Prevailing Wage FAQ’s
The Davis-Bacon Act, and various state related acts, require contractors to pay all laborers and mechanics working on covered construction contracts the locally prevailing wage and fringe benefit for the work they perform.
A contractor or subcontractor performing work subject to the Act can discharge its prevailing wage obligation by paying cash, making payments or incurring costs for “bona fide” fringe benefits, or a combination of these methods.
Please note: This decision is at the discretion of the contractor not the employee.
Annualization is the time frame (annual) over which contributions to benefit plans are divided to calculate the credit a contractor can take against the fringe benefit in the prevailing wage schedule. Total annual contributions per employee are divided by total annual hours worked by each employee, on both public and private jobs. In the absence of actual hours worked, use 2080 hours (40 hrs./wk. x 52 weeks).
No, if you pay fringe benefit as W2 income, you are paying unnecessary payroll taxes (FICA, FUTA & SUTA) and possibly other payroll related burdens, such as workmen’s compensation and liability insurance.
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Certain benefits are recognized as common in the construction industry and examples include health, pension, life insurance, severance, vacation and holiday pay, and certain apprenticeship programs. The Department of Labor does not restrict the types of fringe benefits that can be considered “bona fide” or the dollar amount a contractor contributes towards such benefits.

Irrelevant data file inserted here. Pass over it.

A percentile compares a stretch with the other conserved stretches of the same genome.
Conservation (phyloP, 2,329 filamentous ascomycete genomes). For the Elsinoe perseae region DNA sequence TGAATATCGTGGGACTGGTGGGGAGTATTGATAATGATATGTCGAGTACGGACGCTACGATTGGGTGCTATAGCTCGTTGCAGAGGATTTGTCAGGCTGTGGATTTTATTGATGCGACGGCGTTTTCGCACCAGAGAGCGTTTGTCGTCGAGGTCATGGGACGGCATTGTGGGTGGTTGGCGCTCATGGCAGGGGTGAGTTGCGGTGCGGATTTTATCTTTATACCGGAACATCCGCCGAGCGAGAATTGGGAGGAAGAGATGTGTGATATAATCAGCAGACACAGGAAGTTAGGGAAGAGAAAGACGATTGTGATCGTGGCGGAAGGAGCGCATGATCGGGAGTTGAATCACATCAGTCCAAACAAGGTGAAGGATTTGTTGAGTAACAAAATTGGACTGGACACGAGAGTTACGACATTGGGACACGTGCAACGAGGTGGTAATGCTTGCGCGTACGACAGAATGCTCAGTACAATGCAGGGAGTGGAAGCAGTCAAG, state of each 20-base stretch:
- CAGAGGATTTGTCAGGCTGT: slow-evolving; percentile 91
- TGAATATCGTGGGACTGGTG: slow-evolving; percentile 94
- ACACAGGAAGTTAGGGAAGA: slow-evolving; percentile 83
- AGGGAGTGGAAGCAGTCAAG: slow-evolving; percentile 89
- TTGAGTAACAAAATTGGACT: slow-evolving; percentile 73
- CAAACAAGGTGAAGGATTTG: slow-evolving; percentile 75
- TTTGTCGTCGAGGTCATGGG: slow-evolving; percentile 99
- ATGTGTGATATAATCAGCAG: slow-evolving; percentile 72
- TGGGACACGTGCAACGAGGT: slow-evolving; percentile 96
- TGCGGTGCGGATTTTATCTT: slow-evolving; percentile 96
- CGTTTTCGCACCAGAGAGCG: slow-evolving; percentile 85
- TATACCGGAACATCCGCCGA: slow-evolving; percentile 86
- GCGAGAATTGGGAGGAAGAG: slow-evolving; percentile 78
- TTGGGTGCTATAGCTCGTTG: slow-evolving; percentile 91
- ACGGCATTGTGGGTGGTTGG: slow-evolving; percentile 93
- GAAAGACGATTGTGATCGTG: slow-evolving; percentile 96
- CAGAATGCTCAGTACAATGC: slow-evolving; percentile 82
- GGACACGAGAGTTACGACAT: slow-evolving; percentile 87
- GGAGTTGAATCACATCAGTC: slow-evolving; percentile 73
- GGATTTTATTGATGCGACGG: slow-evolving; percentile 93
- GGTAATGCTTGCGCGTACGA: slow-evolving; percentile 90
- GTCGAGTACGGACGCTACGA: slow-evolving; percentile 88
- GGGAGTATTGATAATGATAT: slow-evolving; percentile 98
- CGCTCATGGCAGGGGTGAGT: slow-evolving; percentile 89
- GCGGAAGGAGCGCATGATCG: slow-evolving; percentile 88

Please note: State Recognition may vary.
A contractor cannot take credit toward discharging its prevailing wage obligation for any benefit required by a federal, state or local law, such as, workers compensation, unemployment compensation or social security contributions. Furthermore, a contractor cannot offset the fringe benefit rate by an employee’s use of a company vehicle or tool.
The Contract Work Hours and Safety Standards Act (CWHSSA), which covers most federal construction contracts, requires laborers and mechanics to be paid at one and one-half times their basic rate of pay for hours worked on covered contracts in excess of 40 in a week. Fringe benefits must also be paid for hours in excess of 40 in a week but they are paid at the straight rate not at time and a half.
Please note: State and Municipal work may have a different interpretation, as such, see applicable wage determination.
Yes! PSA can audit your existing programs to determine if your company is in compliance. If you are not, PSA can show you how to keep your existing program and comply with the Davis-Bacon and Service Contract Acts. (See Prevailing Wage Optimizer).